Although the report by the “Maidan of Foreign Affairs” Fund was presented as an analysis of the activity of the NATO Naval Forces in the Black Sea, its content hints at quite a different goal. It was published prior to the NATO Summit in Warsaw and largely covered Russia’s military power in Crimea. The authors demonstrate Russia’s military buildup on the peninsula not as a measure to protect it from the potential threats coming from NATO, but as a threat to Europe.

According to Ukrainian analysts, it has become clear in 2016 that the joint force grouping created in Crimea is capable of not only defending Crimea but also targeting ground-based facilities in Ukraine and farther. Coastal defense missile systems K-300P Bastion-P, Iskander-M, Iskander-K, Bal and Caliber-NK cruise missiles on the warships of Russia’s Black Sea fleet coupled with the Tu-22M3 supersonic bombers pose threat not only to the Black Sea coast, as it was believed previously, but also to Europe in general. The analysis brings an example saying, “If launched from Sevastopol, the Caliber-NK missiles of Russia’s Black Sea fleet are capable of striking targets in the territory of the Baltic States, Poland, Czech Republic, Slovakia, Austria, Romania, Bulgaria, Georgia, Armenia and Azerbaijan, Greece, including the Crete Island, the Balkan States, Turkey, Cyprus, Syria, Lebanon, Israel, Iran and Iraq, the coastal area of Egypt, and the south of Italy.

In the current situation, the countries seeking escalation of tension in the Black Sea are discontented at the fact that under the Montreux Convention, Warships of non-Black Sea powers may not remain in the Black Sea longer than 21 days. The capacities of the Bulgarian and Romanian fleets are not big. As for Turkey, its forces are concentrated in the Mediterranean. Therefore, the authors of the analysis say the best option would be a NATO naval base on the Romanian coast and a permanent flotilla in the Black Sea. Earlier Romania suggested NATO something similar. Another question is how to form that flotilla. “A possible option is the transfer, sale, leasing of advanced warships in the reserve of the NATO countries and suitable for integration into the command-and-staff systems of the Alliance, for the naval forces of Romania, Bulgaria and Ukraine,” the analysis says. Yet, it is not clear where Kiev and the other two poorest countries in Europe will find money for that.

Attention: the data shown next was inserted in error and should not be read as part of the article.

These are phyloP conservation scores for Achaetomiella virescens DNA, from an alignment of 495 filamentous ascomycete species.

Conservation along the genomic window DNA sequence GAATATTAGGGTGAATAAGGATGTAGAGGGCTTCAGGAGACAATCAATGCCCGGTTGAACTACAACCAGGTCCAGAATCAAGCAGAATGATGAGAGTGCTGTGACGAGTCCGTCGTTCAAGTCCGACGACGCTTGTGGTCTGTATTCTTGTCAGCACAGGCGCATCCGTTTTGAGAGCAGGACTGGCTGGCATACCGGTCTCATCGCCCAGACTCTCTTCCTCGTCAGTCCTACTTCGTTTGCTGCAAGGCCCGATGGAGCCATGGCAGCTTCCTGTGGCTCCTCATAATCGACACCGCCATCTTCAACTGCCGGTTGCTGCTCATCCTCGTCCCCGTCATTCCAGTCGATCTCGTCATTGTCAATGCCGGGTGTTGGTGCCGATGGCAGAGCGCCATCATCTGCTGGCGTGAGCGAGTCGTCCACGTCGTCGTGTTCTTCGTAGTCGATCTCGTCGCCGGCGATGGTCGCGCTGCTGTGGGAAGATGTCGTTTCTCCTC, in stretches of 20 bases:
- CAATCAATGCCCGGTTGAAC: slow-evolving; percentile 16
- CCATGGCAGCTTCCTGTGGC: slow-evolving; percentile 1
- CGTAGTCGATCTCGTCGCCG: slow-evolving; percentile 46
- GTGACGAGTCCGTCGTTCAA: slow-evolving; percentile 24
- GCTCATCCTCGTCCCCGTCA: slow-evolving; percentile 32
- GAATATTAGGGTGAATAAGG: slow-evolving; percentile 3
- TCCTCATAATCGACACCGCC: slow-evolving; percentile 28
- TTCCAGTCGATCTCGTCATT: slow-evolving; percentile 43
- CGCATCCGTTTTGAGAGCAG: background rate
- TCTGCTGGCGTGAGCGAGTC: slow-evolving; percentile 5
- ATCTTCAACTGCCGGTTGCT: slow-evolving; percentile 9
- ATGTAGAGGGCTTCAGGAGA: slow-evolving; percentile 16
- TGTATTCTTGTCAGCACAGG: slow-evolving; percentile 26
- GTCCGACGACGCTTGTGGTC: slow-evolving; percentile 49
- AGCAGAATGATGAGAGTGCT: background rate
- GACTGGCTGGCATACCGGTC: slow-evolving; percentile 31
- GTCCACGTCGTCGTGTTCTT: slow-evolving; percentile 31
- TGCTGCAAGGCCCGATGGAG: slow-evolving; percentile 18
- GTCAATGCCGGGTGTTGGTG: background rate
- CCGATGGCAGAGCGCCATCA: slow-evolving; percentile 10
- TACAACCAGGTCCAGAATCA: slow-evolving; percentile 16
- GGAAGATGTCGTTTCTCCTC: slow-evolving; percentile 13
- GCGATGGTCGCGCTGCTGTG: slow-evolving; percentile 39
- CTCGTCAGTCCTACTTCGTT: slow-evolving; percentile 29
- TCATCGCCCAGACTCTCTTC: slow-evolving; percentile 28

The analysis is not an official document. It just presents the views of the pro-Western activists engaged in monitoring of the Black Sea region. However, the highlights in the analysis meet the stance of the Black Sea “hawks.” Turkish president has briefly presented their views: “I told him [NATO Secretary General Jens Stoltenberg]: ‘You are absent from the Black Sea. The Black Sea has almost become a Russian lake',” Recep Tayyip Erdogan said. “If we don’t take action, history will not forgive us.” As practice shows, the Black Sea “hawks” are ready for everything to either figure in history or get into a mess. Protecting the geopolitical interests of the United States and sometimes getting paid for it, they sacrifice the peace in the region and the welfare of their peoples. In Ukraine they have already defined the need for investments: “to resist the high threat of possible Russian seaborne assault on the Odessa coast and farther to Transnistria, it is so far possible to use the coastal defense, air defense force of Ukraine or the NATO fleet in the regions at-risk.”